The Disadvantages of Air Bagsby Stephen Saylor
Air bags are standard equipment on late-model cars. Not everyone has become convinced that air bags provide the safest way to prevent serious injury during a collision. A high-speed crash can impose enough of a risk without the a large bag bursting into your face. According to Dover law firm, "Because an airbag takes only 1/20 of a second to deploy, its force can be enough to snap the neck of a passenger who has slid too far forward."
Air bags pose a potential risk for passengers who are shorter than average. According to a 1996 "New York Times" article, government statistics have shown that 19 ''short-statured'' people, most of whom were not wearing seat belts, have died as a result of air bags in crashes that they otherwise could have survived.
What They Do Not Do
Air bags do not replace the need for seat belts. Some people wearing no belt or only a lap belt have been hurt and killed by the deployment of the air bag. Children carried on laps in the front seat have died due to the airbags. As quoted by California attorney John Blusner, a 2007 "Kansas City Star" article asserted that "1,400 people may have died in head or frontal collisions because their frontal airbags did not deploy."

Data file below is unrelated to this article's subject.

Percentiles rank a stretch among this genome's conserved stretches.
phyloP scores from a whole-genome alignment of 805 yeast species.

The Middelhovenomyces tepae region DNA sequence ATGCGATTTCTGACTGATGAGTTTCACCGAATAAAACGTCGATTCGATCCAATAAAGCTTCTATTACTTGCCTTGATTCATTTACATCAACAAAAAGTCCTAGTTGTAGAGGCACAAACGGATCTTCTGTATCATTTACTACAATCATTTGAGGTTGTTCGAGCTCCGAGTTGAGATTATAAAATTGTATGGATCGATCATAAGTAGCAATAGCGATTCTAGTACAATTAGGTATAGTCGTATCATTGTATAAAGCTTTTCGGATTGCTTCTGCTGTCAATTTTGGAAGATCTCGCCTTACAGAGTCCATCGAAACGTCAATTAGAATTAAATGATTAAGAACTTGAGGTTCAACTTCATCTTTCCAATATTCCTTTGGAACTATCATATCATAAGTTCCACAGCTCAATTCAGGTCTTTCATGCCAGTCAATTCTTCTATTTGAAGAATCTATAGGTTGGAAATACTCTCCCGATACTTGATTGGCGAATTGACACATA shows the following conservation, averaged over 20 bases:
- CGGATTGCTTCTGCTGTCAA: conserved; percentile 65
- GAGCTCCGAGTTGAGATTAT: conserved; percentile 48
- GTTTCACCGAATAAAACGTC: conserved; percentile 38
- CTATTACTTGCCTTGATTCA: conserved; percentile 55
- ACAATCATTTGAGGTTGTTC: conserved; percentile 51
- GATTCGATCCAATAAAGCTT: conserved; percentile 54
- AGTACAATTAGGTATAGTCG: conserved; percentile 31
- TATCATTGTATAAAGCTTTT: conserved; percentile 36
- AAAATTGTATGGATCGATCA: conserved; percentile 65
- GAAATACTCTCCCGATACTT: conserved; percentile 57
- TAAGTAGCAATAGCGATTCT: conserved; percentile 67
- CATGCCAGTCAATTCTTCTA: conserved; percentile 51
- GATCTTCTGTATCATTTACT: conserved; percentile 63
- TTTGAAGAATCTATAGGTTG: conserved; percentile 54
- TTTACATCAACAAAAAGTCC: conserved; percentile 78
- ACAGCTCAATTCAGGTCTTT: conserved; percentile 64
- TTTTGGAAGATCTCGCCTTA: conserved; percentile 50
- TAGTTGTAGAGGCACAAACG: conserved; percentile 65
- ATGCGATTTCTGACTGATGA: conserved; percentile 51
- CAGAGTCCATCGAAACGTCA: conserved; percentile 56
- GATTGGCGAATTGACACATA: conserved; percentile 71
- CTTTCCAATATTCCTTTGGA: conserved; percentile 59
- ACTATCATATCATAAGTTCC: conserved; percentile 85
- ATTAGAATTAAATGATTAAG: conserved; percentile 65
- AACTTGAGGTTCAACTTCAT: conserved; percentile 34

In a small, low-impact crash of as little as 10 miles per hour (mph), your air bag can deploy. The cost of replacing the air bag and the damage to the dashboard can run between $400 and $1,400---possibly more than the cost to repair the damage to the outside of the vehicle. The owner may decide to ignore a small dent in the fender but still have to pay for the airbag and dash repairs.
Stephen Saylor is a bilingual educator and translator who has been writing since 2005. He has contributed articles to websites such as rockeros.net and XtremeMusic. He holds a Bachelor of Arts in Spanish from Michigan State University and a Master of Arts in education from San Diego State University.